Alma Rose: Vienna to Auschwitz

By Richard Newman; Karen Kirtley | Go to book overview

Prologue: Alma Maria Rosé

Alma Maria Rosé: honor her name. She was born to musical royalty in Vienna when the imperial city was a center of the musical world. Her father was Arnold Rosé, violinist and concertmaster of the Vienna Opera and Philharmonic Orchestras and leader for six decades of the Rosé Quartet; her mother was Justine Mahler, Gustav Mahler's devoted younger sister. She was the namesake and godchild of Alma Mahler, her Uncle Gustav's talented young wife; and "Uncle Bruno" Walter was a lifelong family friend. Alma's husband, violinist Váša Příhoda, was the Czech master of pyrotechnics, revered in Central Europe as the Paganini of his day. Her girlhood friends were Erica Morini, who became an internationally known virtuoso violinist, and Margarete (Gretl) Slezak (the daughter of heldentenor Leo Slezak). Margarete, a singer and film star, became the intimate friend of a rising young German politician, Adolf Hitler.

Alma -- ardent, impetuous, steeped in musical tradition -- embraced music as some embrace religion. She was independent of mind and ahead of her time. In the 1930s, she founded and led a women's touring orchestra that personified the froth as well as the musical acumen of Old Vienna. Smiling, swaying in unison in graceful waltz gowns, the young players charmed with their music and calculated feminine appeal. In the years of economic depression between the wars, Alma's orchestra ate when others went hungry, a pattern that would repeat itself grotesquely.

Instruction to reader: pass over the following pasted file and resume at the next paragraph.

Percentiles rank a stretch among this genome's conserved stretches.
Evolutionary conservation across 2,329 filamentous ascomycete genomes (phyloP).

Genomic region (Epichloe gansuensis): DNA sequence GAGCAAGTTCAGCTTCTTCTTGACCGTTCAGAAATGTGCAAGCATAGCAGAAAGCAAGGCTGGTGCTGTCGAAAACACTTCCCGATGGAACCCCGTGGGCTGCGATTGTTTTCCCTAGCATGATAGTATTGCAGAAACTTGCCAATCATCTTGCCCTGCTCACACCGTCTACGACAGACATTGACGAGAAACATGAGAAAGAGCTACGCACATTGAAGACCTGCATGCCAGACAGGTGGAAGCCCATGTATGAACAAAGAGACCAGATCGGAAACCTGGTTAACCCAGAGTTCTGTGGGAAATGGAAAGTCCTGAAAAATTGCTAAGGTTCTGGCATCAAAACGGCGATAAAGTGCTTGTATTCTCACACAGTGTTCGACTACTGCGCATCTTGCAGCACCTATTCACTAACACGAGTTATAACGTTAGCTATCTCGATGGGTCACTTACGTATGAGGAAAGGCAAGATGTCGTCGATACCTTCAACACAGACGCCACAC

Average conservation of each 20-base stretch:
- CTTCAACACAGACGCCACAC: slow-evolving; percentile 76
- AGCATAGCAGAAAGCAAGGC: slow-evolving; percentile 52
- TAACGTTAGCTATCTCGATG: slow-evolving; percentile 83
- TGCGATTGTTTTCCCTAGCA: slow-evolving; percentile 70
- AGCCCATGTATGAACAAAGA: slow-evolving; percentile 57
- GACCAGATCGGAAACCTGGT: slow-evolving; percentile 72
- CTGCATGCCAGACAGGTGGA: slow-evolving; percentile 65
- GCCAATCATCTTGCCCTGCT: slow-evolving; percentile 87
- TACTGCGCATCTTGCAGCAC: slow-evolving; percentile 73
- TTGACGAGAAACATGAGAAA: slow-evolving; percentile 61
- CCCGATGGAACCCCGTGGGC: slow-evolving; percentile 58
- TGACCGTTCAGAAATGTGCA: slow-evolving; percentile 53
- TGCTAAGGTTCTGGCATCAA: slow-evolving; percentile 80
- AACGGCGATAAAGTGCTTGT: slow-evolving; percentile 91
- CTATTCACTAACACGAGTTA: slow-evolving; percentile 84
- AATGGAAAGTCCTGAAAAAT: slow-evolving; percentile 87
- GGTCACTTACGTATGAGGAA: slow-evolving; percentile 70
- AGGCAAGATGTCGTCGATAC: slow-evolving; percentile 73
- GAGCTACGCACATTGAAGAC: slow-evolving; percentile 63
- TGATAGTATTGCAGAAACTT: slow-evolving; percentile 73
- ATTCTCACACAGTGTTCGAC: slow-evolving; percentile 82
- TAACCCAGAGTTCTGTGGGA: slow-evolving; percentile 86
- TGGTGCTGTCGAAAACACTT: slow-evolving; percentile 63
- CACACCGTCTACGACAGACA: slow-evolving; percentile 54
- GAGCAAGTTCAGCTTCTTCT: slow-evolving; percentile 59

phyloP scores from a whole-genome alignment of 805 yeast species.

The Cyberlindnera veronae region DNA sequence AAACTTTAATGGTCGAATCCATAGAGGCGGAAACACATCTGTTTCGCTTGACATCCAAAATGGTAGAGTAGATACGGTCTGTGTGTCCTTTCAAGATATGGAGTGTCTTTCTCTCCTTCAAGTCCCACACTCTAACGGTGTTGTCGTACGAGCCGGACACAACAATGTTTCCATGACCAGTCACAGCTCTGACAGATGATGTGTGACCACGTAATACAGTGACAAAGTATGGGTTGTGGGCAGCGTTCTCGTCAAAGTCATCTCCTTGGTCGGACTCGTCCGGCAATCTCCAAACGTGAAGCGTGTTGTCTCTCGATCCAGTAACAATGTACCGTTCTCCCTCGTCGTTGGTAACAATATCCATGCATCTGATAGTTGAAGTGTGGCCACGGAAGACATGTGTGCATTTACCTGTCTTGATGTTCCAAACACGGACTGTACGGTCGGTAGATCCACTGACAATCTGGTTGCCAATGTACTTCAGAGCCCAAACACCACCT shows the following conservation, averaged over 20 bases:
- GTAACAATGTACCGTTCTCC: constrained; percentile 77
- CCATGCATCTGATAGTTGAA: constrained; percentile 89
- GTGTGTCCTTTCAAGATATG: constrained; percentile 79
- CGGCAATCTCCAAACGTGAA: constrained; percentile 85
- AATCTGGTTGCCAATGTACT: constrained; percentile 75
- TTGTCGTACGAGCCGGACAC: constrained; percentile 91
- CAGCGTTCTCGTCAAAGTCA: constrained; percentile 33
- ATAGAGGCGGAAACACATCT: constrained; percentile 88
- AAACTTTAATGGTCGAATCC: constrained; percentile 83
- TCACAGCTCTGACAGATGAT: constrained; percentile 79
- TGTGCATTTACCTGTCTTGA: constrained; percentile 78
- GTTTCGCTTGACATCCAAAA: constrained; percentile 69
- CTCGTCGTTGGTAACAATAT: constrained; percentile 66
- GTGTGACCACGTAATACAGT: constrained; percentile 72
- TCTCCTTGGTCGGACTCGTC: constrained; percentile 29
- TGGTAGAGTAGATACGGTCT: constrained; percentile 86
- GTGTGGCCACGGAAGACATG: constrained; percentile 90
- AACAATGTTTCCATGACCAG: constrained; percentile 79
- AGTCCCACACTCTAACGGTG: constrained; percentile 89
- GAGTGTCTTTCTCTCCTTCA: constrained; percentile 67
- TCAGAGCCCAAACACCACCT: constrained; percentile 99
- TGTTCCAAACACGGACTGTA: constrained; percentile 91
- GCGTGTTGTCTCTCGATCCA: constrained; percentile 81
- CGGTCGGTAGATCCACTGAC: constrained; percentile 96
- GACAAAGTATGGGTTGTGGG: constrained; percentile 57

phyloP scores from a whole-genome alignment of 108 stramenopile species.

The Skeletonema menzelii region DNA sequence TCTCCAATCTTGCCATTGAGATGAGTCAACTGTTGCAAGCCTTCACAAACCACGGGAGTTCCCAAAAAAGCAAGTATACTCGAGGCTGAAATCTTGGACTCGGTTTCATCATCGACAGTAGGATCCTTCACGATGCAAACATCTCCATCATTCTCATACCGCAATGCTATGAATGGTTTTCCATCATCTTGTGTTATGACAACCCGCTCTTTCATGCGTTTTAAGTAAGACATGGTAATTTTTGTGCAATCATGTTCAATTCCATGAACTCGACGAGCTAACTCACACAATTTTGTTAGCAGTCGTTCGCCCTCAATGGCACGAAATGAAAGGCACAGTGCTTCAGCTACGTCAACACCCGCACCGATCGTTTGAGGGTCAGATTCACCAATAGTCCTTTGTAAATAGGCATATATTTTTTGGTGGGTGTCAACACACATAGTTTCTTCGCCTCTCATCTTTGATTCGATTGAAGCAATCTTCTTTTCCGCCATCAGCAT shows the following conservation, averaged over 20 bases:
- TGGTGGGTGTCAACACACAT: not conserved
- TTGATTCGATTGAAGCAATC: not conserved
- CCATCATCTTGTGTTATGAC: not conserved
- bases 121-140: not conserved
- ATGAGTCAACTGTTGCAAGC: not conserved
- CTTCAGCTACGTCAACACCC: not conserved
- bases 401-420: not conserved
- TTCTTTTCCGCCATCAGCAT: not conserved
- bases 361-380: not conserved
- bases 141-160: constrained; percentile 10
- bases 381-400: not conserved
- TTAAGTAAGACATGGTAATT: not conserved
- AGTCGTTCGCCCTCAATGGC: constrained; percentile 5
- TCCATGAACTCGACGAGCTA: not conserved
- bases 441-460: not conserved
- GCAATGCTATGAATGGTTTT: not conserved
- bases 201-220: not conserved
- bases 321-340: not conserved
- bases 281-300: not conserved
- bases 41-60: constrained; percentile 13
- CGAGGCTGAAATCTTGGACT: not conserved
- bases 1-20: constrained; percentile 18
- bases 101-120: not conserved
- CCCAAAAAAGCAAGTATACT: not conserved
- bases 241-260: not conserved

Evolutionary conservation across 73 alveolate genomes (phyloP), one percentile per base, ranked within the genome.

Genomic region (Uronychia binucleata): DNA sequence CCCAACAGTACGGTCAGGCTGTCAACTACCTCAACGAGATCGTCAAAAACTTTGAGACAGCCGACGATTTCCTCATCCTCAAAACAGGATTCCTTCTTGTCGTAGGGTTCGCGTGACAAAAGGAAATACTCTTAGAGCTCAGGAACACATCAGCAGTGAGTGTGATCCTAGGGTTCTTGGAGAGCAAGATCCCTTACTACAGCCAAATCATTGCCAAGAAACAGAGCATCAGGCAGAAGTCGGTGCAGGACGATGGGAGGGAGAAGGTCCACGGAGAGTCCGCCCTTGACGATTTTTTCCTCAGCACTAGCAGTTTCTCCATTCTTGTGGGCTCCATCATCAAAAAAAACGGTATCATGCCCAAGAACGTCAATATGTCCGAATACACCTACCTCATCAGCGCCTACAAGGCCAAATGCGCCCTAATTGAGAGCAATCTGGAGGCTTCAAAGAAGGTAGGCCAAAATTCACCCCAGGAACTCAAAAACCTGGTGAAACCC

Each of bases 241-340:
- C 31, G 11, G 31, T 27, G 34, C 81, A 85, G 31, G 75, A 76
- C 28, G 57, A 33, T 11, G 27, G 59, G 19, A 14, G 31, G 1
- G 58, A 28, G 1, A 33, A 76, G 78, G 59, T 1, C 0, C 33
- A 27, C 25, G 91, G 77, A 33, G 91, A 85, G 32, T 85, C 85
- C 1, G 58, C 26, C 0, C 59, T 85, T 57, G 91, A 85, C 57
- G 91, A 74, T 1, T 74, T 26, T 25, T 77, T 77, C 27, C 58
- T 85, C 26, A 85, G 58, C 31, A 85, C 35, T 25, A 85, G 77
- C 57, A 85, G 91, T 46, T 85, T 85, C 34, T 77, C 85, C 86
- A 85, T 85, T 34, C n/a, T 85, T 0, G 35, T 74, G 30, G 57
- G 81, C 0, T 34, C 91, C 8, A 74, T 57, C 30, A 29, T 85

Like many other prosperous and assimilated Viennese Jews who did not practice the religion of their ancestors, the Rosé family were caught off guard by Nazism. When Hitler seized power in Austria and Alma's brother and his wife fled to America, Alma took responsibility for her aging father's welfare. She arranged her father's flight and her own to London; then, alone, she went to Holland to continue her musical career. Caught in the Nazi vise, she was

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